Advances in Autism : 2018 - Issue 3

mercredi 10 octobre 2018

1. Portnova G, Maslennikova A, Varlamov A. Same music, different emotions : assessing emotions and EEG correlates of music perception in children with ASD and typically developing peers. Advances in Autism. 2018 ; 4(3) : 85-94.

Purpose The purpose of this paper is to assess emotional response to music and its EEG correlates in children with autism spectrum disorders (ASD). Design/methodology/approach Six musical fragments eliciting emotional states of calmness/serenity, sadness and anxiety/fear were presented to children with ASD (n=21, aged 5–9) and typically developing (TD) peers (n=21), while 19-channel EEG was recorded. Emotion self-reports were assessed using visual analogous scales. Findings Children with ASD assessed most music fragments similarly to their TD peers, with likelihood of EEG oscillatory patterns closely corresponding to emotion self-reports. Somewhat contrary to the expectations, a major difference was observed for one fragment only, which was identified as sad by TD children and adult neurotypical raters, but found “angry and frightening” by children with ASD, with EEG oscillatory response confirming greater cortical activation, particularly for the right hemisphere. Research limitations/implications The data suggest that children with ASD may have emotional reactions to music either similar or highly aberrant compared to TD peers, rather than having general difficulties in assessing emotions. The data should be confirmed by further studies, ideally involving high functioning adult autists. Practical implications The findings may increase the understanding of autists’ difficulties in perceiving prosodic nuances and reading emotional cues. The results can be taken into consideration when developing music-based interventions. Originality/value The findings show that music may be perceived by children with ASD in a unique way, which may be difficult to predict by neurotypical raters.

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2. Hatton VA. Staff awareness training : improving knowledge and confidence of autism spectrum disorders and intellectual disabilities in a locked rehabilitation unit. Advances in Autism. 2018 ; 4(3) : 95-108.

Purpose The purpose of this paper is to present a training package which was delivered to improve staff members’ knowledge and confidence of autism spectrum disorders (ASD) and intellectual disabilities (ID). Design/methodology/approach The training was facilitated in a locked rehabilitation unit for adult males, many of whom had diagnoses of ASD and/or ID. With all staff receiving an invite, 25 attended which was the majority of the staff team. This included staff from housekeeping, nursing and catering. Findings To evaluate the effectiveness of the training, a survey and short assessment was administered before and after training. This revealed an improvement in both perceived knowledge and confidence of ASD and ID, as well as actual knowledge. Follow-up interviews also revealed some evidence of sustained learning and practice changes. Research limitations/implications Based on these findings, it is recommended that further face-to-face training is delivered at this locked rehabilitation unit to further improve professional practice. Originality/value This paper provides value to other inpatient settings as it highlights to practitioners how face-to-face training can significantly improve staff members knowledge and confidence of developmental disorders.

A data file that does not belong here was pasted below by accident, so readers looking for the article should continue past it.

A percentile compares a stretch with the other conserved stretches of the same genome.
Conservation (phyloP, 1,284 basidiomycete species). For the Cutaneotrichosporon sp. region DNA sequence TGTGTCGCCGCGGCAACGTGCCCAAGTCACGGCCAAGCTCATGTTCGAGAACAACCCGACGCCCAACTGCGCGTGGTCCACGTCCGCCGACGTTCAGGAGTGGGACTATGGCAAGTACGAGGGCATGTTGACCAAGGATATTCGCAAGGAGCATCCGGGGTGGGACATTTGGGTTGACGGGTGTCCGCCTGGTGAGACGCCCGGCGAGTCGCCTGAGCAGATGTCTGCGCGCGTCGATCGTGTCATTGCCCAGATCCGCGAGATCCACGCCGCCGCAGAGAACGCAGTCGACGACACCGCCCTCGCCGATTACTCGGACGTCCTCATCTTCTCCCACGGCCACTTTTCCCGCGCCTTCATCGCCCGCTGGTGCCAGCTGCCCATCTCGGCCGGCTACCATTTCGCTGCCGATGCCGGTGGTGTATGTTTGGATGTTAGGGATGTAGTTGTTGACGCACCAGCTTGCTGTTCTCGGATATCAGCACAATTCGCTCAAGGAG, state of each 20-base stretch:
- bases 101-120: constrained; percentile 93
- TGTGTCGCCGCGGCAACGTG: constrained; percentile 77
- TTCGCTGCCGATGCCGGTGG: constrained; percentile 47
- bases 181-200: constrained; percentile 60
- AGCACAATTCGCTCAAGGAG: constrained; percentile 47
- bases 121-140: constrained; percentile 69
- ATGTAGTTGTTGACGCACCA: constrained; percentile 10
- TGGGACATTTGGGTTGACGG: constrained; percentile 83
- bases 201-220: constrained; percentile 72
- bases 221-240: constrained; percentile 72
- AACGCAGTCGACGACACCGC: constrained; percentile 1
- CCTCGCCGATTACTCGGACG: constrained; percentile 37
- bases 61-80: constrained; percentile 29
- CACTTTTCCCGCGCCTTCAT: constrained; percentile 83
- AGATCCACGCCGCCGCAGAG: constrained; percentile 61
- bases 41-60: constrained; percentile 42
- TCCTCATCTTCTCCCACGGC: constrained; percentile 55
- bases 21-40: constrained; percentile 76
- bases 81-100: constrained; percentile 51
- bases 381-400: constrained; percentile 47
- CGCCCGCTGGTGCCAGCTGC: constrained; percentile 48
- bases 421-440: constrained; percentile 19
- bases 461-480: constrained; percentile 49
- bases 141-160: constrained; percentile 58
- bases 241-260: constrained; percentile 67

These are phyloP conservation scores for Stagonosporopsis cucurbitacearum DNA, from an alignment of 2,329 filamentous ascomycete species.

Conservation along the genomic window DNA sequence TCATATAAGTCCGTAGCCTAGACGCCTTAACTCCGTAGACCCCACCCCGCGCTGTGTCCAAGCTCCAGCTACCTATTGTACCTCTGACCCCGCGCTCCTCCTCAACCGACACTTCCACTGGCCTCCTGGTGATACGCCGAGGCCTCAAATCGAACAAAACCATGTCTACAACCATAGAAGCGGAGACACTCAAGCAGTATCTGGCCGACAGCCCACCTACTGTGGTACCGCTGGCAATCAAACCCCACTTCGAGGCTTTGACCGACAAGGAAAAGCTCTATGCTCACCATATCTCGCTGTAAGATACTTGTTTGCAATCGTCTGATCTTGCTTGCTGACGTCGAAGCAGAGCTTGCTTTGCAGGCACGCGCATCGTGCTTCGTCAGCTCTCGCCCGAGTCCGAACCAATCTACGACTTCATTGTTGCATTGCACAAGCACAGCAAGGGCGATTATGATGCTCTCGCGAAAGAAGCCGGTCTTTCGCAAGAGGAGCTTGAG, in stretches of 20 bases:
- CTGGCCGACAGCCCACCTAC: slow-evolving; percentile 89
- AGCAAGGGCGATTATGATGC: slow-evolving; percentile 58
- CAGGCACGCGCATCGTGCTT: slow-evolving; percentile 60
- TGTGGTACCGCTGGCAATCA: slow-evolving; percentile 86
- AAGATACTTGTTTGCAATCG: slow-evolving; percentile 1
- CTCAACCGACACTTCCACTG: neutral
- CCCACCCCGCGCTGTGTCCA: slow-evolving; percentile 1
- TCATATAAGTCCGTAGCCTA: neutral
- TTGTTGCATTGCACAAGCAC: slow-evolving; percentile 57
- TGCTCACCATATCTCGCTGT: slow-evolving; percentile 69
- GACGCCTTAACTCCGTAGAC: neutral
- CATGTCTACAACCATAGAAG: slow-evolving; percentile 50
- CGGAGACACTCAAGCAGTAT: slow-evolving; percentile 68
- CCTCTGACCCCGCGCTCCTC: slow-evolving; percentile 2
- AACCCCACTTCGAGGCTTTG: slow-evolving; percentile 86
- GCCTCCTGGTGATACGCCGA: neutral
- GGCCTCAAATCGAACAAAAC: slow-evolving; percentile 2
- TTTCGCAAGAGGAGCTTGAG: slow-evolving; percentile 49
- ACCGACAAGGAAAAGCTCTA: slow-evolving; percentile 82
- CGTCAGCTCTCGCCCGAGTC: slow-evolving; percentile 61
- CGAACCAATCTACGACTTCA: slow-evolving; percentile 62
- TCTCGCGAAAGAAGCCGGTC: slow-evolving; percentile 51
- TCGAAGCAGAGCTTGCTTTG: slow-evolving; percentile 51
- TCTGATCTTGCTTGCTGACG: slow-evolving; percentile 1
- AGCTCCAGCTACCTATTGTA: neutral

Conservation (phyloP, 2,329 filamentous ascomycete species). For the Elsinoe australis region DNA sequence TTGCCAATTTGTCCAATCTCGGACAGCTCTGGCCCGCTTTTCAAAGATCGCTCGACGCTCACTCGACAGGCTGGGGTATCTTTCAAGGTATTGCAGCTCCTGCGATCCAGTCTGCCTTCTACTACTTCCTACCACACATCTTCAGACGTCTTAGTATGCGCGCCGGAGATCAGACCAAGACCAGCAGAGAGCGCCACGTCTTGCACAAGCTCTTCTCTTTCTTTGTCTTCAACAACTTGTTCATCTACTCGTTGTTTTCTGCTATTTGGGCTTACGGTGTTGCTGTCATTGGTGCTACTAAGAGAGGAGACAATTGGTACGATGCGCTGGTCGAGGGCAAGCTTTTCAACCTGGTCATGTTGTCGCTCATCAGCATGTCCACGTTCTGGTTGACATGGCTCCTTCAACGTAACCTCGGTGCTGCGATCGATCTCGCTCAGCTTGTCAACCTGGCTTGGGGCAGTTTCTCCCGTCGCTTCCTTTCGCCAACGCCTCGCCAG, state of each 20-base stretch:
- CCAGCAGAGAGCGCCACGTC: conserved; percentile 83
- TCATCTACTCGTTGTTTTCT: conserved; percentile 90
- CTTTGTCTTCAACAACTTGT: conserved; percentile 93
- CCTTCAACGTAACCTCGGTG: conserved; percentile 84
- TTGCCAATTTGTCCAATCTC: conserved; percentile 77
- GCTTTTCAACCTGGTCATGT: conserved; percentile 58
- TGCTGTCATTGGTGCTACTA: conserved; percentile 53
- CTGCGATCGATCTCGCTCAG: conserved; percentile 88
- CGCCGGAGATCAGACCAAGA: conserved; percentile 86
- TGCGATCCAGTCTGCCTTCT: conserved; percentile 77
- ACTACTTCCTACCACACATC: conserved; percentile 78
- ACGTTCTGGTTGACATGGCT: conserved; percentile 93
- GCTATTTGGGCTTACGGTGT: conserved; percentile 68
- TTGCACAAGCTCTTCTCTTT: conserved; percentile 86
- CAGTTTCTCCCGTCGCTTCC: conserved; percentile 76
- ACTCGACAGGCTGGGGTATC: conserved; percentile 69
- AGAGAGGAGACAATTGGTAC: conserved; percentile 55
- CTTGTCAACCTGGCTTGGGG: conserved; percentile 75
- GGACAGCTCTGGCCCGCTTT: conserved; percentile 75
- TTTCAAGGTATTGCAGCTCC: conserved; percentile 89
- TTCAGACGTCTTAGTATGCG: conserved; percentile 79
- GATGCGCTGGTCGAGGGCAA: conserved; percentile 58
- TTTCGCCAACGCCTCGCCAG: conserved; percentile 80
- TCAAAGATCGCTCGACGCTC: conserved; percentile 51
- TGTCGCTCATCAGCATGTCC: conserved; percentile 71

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3. Ali S. Autistic spectrum disorder and offending behaviour – a brief review of the literature. Advances in Autism. 2018 ; 4(3) : 109-21.

Purpose The purpose of this paper to synthesise much of the existing research on autistic spectrum disorder (ASD) and offending behaviour. Design/methodology/approach It considers three key areas, namely, first, a discussion about the nature of ASD and how it might be related to offending behaviour ; second, a brief commentary about the prevalence of this population ; and, finally, an exploration of the effective management and possible treatment outcomes. Findings Methodological limitations have resulted in variable findings which has hindered our understanding of this population. Some of the research is based on small, highly specialist samples making prevalence difficult to measure. The link between ASD and offending is still not well understood, and despite advances in staff training, awareness amongst practitioners remains an underdeveloped area, thus yielding variable treatment outcomes. Originality/value This review continues to demonstrate the urgent need for robust research in order to better understand the link between ASD and offending behaviour, to provide tailored, needs-led interventions, and reduce the risk of offending amongst this group as a whole.